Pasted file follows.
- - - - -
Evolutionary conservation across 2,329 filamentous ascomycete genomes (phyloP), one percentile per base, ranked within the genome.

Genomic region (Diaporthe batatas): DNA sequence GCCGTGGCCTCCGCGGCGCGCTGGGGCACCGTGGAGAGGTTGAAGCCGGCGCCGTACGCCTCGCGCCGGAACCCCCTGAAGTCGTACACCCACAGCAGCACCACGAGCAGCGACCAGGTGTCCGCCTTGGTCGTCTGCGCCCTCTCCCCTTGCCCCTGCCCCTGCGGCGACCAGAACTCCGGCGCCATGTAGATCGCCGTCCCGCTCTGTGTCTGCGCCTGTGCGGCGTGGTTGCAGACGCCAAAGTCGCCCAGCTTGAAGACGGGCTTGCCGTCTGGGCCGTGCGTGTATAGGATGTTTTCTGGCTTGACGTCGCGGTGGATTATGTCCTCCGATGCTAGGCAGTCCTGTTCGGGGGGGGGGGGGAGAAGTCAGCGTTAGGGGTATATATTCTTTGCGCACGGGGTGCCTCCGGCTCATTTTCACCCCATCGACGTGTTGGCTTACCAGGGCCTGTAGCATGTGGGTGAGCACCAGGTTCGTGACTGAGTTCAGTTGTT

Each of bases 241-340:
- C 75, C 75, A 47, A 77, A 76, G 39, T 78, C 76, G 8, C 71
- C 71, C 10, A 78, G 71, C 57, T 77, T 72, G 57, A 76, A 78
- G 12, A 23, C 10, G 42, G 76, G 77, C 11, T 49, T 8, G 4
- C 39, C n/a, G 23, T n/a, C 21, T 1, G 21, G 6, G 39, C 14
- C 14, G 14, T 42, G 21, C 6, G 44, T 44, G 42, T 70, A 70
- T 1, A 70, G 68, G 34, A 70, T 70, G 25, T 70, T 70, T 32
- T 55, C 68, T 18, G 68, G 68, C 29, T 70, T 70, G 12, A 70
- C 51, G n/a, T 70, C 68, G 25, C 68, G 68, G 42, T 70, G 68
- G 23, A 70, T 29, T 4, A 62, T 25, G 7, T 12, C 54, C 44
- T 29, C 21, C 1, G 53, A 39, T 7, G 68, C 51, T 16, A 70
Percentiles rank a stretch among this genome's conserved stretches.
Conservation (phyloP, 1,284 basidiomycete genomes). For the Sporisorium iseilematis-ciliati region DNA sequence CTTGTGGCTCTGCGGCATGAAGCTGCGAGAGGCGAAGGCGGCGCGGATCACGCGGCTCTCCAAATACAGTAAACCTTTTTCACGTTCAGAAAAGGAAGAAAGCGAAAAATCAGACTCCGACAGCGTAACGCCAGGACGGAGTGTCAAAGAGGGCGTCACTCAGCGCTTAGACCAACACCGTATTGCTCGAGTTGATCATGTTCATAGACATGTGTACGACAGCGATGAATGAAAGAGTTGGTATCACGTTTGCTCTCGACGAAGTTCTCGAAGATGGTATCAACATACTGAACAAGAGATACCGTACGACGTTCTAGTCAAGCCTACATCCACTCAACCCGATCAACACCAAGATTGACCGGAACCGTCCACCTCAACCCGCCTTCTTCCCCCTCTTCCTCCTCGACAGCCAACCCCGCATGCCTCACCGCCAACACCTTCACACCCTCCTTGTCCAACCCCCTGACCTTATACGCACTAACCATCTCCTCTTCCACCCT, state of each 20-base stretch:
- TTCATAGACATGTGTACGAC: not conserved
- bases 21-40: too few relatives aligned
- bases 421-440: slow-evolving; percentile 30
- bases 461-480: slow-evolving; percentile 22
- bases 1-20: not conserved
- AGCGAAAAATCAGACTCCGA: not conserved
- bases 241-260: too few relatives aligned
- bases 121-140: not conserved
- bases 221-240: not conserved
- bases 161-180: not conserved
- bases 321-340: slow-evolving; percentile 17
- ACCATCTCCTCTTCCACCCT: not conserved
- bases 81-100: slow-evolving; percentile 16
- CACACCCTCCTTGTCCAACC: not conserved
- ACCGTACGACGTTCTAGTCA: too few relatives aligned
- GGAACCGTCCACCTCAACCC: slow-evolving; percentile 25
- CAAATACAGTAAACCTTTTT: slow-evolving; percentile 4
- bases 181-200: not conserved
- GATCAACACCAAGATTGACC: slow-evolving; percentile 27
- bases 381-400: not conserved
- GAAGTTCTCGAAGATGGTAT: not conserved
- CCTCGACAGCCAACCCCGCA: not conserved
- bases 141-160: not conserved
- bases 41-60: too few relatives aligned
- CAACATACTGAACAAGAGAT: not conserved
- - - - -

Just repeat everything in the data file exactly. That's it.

Evolutionary conservation across 2,329 filamentous ascomycete genomes (phyloP), one percentile per base, ranked within the genome.

Genomic region (Diaporthe batatas): DNA sequence GCCGTGGCCTCCGCGGCGCGCTGGGGCACCGTGGAGAGGTTGAAGCCGGCGCCGTACGCCTCGCGCCGGAACCCCCTGAAGTCGTACACCCACAGCAGCACCACGAGCAGCGACCAGGTGTCCGCCTTGGTCGTCTGCGCCCTCTCCCCTTGCCCCTGCCCCTGCGGCGACCAGAACTCCGGCGCCATGTAGATCGCCGTCCCGCTCTGTGTCTGCGCCTGTGCGGCGTGGTTGCAGACGCCAAAGTCGCCCAGCTTGAAGACGGGCTTGCCGTCTGGGCCGTGCGTGTATAGGATGTTTTCTGGCTTGACGTCGCGGTGGATTATGTCCTCCGATGCTAGGCAGTCCTGTTCGGGGGGGGGGGGGAGAAGTCAGCGTTAGGGGTATATATTCTTTGCGCACGGGGTGCCTCCGGCTCATTTTCACCCCATCGACGTGTTGGCTTACCAGGGCCTGTAGCATGTGGGTGAGCACCAGGTTCGTGACTGAGTTCAGTTGTT

Each of bases 241-340:
- C 75, C 75, A 47, A 77, A 76, G 39, T 78, C 76, G 8, C 71
- C 71, C 10, A 78, G 71, C 57, T 77, T 72, G 57, A 76, A 78
- G 12, A 23, C 10, G 42, G 76, G 77, C 11, T 49, T 8, G 4
- C 39, C n/a, G 23, T n/a, C 21, T 1, G 21, G 6, G 39, C 14
- C 14, G 14, T 42, G 21, C 6, G 44, T 44, G 42, T 70, A 70
- T 1, A 70, G 68, G 34, A 70, T 70, G 25, T 70, T 70, T 32
- T 55, C 68, T 18, G 68, G 68, C 29, T 70, T 70, G 12, A 70
- C 51, G n/a, T 70, C 68, G 25, C 68, G 68, G 42, T 70, G 68
- G 23, A 70, T 29, T 4, A 62, T 25, G 7, T 12, C 54, C 44
- T 29, C 21, C 1, G 53, A 39, T 7, G 68, C 51, T 16, A 70
Percentiles rank a stretch among this genome's conserved stretches.
Conservation (phyloP, 1,284 basidiomycete genomes). For the Sporisorium iseilematis-ciliati region DNA sequence CTTGTGGCTCTGCGGCATGAAGCTGCGAGAGGCGAAGGCGGCGCGGATCACGCGGCTCTCCAAATACAGTAAACCTTTTTCACGTTCAGAAAAGGAAGAAAGCGAAAAATCAGACTCCGACAGCGTAACGCCAGGACGGAGTGTCAAAGAGGGCGTCACTCAGCGCTTAGACCAACACCGTATTGCTCGAGTTGATCATGTTCATAGACATGTGTACGACAGCGATGAATGAAAGAGTTGGTATCACGTTTGCTCTCGACGAAGTTCTCGAAGATGGTATCAACATACTGAACAAGAGATACCGTACGACGTTCTAGTCAAGCCTACATCCACTCAACCCGATCAACACCAAGATTGACCGGAACCGTCCACCTCAACCCGCCTTCTTCCCCCTCTTCCTCCTCGACAGCCAACCCCGCATGCCTCACCGCCAACACCTTCACACCCTCCTTGTCCAACCCCCTGACCTTATACGCACTAACCATCTCCTCTTCCACCCT, state of each 20-base stretch:
- TTCATAGACATGTGTACGAC: not conserved
- bases 21-40: too few relatives aligned
- bases 421-440: slow-evolving; percentile 30
- bases 461-480: slow-evolving; percentile 22
- bases 1-20: not conserved
- AGCGAAAAATCAGACTCCGA: not conserved
- bases 241-260: too few relatives aligned
- bases 121-140: not conserved
- bases 221-240: not conserved
- bases 161-180: not conserved
- bases 321-340: slow-evolving; percentile 17
- ACCATCTCCTCTTCCACCCT: not conserved
- bases 81-100: slow-evolving; percentile 16
- CACACCCTCCTTGTCCAACC: not conserved
- ACCGTACGACGTTCTAGTCA: too few relatives aligned
- GGAACCGTCCACCTCAACCC: slow-evolving; percentile 25
- CAAATACAGTAAACCTTTTT: slow-evolving; percentile 4
- bases 181-200: not conserved
- GATCAACACCAAGATTGACC: slow-evolving; percentile 27
- bases 381-400: not conserved
- GAAGTTCTCGAAGATGGTAT: not conserved
- CCTCGACAGCCAACCCCGCA: not conserved
- bases 141-160: not conserved
- bases 41-60: too few relatives aligned
- CAACATACTGAACAAGAGAT: not conserved